BioASQ will push for a solution to the information access problem of biomedical experts by setting up a challenge on biomedical semantic indexing and question answering (QA). Biomedical knowledge is dispersed in hundreds of heterogeneous knowledge sources and databases; many of them are connected on the Linked Open Data cloud. Biomedical experts, on the other hand, are in constant need of highly specialized information, which they cannot easily obtain. To address their needs, an information system needs to ``understand the data and answer efficiently the experts questions. Often, however, experts need responses that cannot be answered by a single information source. To integrate information from disparate sources, semantic indexing of the vast quantities of information is needed to bridge the experts needs with the available data sources. Semantic indexing is currently achieved by manual annotation, and does not scale up. Automating this process requires large-scale classification of data into hierarchically organized concepts. QA methods capable of ``interpreting questions in terms of the same concepts are also needed. BioASQ will push towards improved biomedical semantic indexing and QA via ambitious, yet realistic challenge tasks. The challenge will run in two stages, designed to (a) adapt traditional semantic indexing and QA methods to the needs of biomedical experts, and (b) collect feedback and improve the experimental setting itself. A large computational infrastructure, already available to the consortium, will be used to evaluate competing systems. The required datasets and evaluation measures will be established before the challenge. Biomedical experts will participate in the consortium, both as partners and through a supporting network of third parties.

PubMed | University of Leipzig, Athens University of Economics and Business, Joseph Fourier University, Greek National Center For Scientific Research and 3 more.
Type: | Journal: BMC bioinformatics | Year: 2015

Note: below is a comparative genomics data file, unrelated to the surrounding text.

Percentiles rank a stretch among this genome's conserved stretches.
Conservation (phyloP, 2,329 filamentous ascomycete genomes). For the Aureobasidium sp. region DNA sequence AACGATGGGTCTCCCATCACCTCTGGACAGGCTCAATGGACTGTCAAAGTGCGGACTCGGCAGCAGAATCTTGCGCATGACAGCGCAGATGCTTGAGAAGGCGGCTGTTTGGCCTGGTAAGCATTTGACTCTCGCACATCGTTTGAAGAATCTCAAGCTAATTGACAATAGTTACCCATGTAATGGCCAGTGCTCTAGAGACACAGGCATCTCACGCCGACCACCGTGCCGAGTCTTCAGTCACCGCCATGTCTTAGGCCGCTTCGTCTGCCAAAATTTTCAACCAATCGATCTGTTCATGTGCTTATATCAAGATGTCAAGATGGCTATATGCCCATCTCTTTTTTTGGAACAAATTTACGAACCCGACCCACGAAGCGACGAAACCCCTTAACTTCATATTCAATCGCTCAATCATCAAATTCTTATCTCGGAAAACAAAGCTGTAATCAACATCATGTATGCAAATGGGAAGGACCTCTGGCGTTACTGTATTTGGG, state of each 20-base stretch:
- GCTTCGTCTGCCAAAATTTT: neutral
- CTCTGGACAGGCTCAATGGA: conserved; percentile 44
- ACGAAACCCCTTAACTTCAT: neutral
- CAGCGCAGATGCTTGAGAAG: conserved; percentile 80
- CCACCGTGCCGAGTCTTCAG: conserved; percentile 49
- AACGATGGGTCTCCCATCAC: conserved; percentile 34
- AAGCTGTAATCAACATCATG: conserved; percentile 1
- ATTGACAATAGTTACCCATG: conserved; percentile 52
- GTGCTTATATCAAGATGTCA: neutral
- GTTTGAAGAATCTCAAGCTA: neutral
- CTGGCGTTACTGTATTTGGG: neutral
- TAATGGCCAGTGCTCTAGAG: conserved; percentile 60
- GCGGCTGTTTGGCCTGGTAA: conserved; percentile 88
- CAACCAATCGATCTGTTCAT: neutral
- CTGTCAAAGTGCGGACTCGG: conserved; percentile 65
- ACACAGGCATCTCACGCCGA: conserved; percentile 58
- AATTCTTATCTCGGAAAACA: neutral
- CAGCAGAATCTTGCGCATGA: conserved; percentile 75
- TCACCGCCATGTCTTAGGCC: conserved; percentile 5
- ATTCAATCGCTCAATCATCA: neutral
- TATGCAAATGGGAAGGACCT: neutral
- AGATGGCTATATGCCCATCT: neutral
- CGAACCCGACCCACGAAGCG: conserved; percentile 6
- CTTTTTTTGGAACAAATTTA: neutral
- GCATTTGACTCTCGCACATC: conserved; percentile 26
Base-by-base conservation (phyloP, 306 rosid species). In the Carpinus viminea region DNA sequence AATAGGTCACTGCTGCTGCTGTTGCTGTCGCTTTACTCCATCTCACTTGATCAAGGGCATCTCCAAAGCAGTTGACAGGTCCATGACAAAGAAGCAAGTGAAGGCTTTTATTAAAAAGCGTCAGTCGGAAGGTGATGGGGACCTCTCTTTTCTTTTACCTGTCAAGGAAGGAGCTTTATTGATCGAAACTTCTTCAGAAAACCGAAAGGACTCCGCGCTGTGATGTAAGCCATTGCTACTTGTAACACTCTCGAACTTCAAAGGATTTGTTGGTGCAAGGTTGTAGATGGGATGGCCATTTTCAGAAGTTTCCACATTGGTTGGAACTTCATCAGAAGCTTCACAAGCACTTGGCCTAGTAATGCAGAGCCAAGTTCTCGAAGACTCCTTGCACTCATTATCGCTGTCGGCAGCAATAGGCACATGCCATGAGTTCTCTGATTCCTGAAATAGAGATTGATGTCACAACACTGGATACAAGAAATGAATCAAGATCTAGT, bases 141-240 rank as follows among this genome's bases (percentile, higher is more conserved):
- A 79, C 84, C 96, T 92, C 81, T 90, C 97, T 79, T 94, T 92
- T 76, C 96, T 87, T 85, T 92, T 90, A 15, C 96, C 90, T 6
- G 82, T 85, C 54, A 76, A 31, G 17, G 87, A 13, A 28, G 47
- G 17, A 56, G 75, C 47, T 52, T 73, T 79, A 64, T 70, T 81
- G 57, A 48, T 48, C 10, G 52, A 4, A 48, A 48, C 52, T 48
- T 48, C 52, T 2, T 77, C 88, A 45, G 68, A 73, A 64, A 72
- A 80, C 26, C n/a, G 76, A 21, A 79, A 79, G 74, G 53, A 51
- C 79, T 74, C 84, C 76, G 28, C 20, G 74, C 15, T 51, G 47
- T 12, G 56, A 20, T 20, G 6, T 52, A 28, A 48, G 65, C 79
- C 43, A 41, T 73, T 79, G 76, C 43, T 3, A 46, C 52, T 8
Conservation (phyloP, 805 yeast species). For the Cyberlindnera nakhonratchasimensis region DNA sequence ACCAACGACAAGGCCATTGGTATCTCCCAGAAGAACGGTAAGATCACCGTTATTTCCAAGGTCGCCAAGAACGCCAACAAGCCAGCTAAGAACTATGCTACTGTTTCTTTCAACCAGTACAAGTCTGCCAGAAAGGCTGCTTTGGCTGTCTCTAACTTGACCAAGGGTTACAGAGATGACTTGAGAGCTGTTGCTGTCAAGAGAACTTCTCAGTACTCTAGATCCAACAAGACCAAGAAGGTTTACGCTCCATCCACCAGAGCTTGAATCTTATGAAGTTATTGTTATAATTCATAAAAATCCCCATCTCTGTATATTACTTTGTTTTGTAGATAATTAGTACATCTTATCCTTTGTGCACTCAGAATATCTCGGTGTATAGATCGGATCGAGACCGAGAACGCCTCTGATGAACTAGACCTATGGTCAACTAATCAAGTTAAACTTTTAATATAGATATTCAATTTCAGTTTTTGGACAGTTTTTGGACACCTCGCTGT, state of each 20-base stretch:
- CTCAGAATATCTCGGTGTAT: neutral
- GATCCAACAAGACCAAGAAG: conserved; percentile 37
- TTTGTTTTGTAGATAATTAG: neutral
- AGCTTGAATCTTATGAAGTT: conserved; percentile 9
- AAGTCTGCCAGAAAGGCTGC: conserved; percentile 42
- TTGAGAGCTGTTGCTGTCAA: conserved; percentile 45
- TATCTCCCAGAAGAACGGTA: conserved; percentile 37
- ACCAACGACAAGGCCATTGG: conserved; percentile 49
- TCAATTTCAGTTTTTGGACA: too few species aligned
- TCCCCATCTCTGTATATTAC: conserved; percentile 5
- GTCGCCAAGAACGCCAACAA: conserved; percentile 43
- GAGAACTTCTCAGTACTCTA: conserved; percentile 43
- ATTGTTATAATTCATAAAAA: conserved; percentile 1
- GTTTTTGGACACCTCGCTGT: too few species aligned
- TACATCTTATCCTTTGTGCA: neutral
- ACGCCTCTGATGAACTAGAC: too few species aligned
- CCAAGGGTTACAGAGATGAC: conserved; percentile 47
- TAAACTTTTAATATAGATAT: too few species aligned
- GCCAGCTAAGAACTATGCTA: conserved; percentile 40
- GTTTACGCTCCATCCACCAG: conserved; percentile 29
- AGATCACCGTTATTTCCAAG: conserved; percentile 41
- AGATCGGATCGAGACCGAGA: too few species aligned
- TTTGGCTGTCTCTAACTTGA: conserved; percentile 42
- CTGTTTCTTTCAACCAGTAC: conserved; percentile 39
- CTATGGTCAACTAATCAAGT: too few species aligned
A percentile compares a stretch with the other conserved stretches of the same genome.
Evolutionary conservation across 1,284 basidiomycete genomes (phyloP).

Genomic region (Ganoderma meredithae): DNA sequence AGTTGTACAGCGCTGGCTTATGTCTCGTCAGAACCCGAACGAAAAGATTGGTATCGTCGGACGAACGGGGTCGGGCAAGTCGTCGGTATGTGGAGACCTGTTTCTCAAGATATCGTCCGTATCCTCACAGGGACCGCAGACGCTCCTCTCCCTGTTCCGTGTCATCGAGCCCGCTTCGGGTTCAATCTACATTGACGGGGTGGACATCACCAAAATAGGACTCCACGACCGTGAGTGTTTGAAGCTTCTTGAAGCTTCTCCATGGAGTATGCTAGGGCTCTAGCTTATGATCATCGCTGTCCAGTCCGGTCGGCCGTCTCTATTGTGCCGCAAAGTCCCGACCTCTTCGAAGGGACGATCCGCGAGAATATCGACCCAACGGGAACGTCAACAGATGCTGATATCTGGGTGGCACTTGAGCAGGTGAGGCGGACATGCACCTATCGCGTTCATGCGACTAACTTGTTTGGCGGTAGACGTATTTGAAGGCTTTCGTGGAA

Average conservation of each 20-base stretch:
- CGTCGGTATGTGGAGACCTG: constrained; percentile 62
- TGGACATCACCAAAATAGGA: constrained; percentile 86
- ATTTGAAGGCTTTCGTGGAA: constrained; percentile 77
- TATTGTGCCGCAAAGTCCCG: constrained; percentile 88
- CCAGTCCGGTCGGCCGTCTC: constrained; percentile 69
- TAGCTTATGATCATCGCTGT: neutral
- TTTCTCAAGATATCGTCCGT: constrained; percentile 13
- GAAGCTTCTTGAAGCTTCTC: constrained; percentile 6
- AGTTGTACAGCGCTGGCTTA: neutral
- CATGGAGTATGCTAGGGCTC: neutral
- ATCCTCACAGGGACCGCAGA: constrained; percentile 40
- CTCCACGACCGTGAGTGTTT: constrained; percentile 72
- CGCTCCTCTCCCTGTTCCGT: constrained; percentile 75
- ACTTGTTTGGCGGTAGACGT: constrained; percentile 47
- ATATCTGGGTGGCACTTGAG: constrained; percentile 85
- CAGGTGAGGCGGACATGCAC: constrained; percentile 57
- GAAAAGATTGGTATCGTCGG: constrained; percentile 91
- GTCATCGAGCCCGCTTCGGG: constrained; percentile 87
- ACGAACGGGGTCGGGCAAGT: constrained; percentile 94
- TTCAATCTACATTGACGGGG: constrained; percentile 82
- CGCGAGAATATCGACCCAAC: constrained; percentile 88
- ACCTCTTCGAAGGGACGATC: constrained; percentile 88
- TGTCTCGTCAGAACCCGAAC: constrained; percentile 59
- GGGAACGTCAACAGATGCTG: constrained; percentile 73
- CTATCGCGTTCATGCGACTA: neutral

This article provides an overview of the first BIOASQ challenge, a competition on large-scale biomedical semantic indexing and question answering (QA), which took place between March and September 2013. BIOASQ assesses the ability of systems to semantically index very large numbers of biomedical scientific articles, and to return concise and user-understandable answers to given natural language questions by combining information from biomedical articles and ontologies.The 2013 BIOASQ competition comprised two tasks, Task 1a and Task 1b. In Task 1a participants were asked to automatically annotate new PUBMED documents with MESH headings. Twelve teams participated in Task 1a, with a total of 46 system runs submitted, and one of the teams performing consistently better than the MTI indexer used by NLM to suggest MESH headings to curators. Task 1b used benchmark datasets containing 29 development and 282 test English questions, along with gold standard (reference) answers, prepared by a team of biomedical experts from around Europe and participants had to automatically produce answers. Three teams participated in Task 1b, with 11 system runs. The BIOASQ infrastructure, including benchmark datasets, evaluation mechanisms, and the results of the participants and baseline methods, is publicly available.A publicly available evaluation infrastructure for biomedical semantic indexing and QA has been developed, which includes benchmark datasets, and can be used to evaluate systems that: assign MESH headings to published articles or to English questions; retrieve relevant RDF triples from ontologies, relevant articles and snippets from PUBMED Central; produce exact and paragraph-sized ideal answers (summaries). The results of the systems that participated in the 2013 BIOASQ competition are promising. In Task 1a one of the systems performed consistently better from the NLMs MTI indexer. In Task 1b the systems received high scores in the manual evaluation of the ideal answers; hence, they produced high quality summaries as answers. Overall, BIOASQ helped obtain a unified view of how techniques from text classification, semantic indexing, document and passage retrieval, question answering, and text summarization can be combined to allow biomedical experts to obtain concise, user-understandable answers to questions reflecting their real information needs.